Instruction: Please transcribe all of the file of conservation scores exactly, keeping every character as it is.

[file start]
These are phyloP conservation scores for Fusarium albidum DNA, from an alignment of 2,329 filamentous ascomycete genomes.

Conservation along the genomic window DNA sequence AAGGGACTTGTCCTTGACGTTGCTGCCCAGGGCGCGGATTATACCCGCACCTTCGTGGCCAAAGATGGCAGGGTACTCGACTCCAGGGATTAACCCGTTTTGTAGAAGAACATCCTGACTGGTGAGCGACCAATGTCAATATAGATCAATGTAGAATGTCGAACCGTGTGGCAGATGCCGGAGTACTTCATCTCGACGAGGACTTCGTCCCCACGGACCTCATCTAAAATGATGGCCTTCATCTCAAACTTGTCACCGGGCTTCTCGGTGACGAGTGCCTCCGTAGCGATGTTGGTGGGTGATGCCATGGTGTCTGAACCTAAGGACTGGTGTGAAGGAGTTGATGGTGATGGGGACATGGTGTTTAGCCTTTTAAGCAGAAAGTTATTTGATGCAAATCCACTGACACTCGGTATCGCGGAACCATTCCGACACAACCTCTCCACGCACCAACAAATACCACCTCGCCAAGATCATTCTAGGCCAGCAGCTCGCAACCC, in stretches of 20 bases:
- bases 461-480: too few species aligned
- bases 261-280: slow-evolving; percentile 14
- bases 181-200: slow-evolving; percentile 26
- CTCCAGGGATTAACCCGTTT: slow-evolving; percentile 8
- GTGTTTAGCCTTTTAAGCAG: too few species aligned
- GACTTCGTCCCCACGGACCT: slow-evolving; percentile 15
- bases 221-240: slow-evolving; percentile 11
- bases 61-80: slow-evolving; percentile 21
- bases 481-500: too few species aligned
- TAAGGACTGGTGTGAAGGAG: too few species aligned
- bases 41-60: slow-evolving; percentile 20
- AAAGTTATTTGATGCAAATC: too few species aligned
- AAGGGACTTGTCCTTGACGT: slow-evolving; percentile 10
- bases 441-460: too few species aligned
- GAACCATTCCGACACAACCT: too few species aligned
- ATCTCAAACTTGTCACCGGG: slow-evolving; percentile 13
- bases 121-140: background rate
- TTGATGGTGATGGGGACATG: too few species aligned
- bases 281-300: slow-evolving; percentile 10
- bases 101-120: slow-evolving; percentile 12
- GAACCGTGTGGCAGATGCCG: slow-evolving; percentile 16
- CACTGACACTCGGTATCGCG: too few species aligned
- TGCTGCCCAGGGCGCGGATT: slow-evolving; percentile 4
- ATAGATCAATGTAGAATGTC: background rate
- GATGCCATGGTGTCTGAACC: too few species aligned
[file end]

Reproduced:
These are phyloP conservation scores for Fusarium albidum DNA, from an alignment of 2,329 filamentous ascomycete genomes.

Conservation along the genomic window DNA sequence AAGGGACTTGTCCTTGACGTTGCTGCCCAGGGCGCGGATTATACCCGCACCTTCGTGGCCAAAGATGGCAGGGTACTCGACTCCAGGGATTAACCCGTTTTGTAGAAGAACATCCTGACTGGTGAGCGACCAATGTCAATATAGATCAATGTAGAATGTCGAACCGTGTGGCAGATGCCGGAGTACTTCATCTCGACGAGGACTTCGTCCCCACGGACCTCATCTAAAATGATGGCCTTCATCTCAAACTTGTCACCGGGCTTCTCGGTGACGAGTGCCTCCGTAGCGATGTTGGTGGGTGATGCCATGGTGTCTGAACCTAAGGACTGGTGTGAAGGAGTTGATGGTGATGGGGACATGGTGTTTAGCCTTTTAAGCAGAAAGTTATTTGATGCAAATCCACTGACACTCGGTATCGCGGAACCATTCCGACACAACCTCTCCACGCACCAACAAATACCACCTCGCCAAGATCATTCTAGGCCAGCAGCTCGCAACCC, in stretches of 20 bases:
- bases 461-480: too few species aligned
- bases 261-280: slow-evolving; percentile 14
- bases 181-200: slow-evolving; percentile 26
- CTCCAGGGATTAACCCGTTT: slow-evolving; percentile 8
- GTGTTTAGCCTTTTAAGCAG: too few species aligned
- GACTTCGTCCCCACGGACCT: slow-evolving; percentile 15
- bases 221-240: slow-evolving; percentile 11
- bases 61-80: slow-evolving; percentile 21
- bases 481-500: too few species aligned
- TAAGGACTGGTGTGAAGGAG: too few species aligned
- bases 41-60: slow-evolving; percentile 20
- AAAGTTATTTGATGCAAATC: too few species aligned
- AAGGGACTTGTCCTTGACGT: slow-evolving; percentile 10
- bases 441-460: too few species aligned
- GAACCATTCCGACACAACCT: too few species aligned
- ATCTCAAACTTGTCACCGGG: slow-evolving; percentile 13
- bases 121-140: background rate
- TTGATGGTGATGGGGACATG: too few species aligned
- bases 281-300: slow-evolving; percentile 10
- bases 101-120: slow-evolving; percentile 12
- GAACCGTGTGGCAGATGCCG: slow-evolving; percentile 16
- CACTGACACTCGGTATCGCG: too few species aligned
- TGCTGCCCAGGGCGCGGATT: slow-evolving; percentile 4
- ATAGATCAATGTAGAATGTC: background rate
- GATGCCATGGTGTCTGAACC: too few species aligned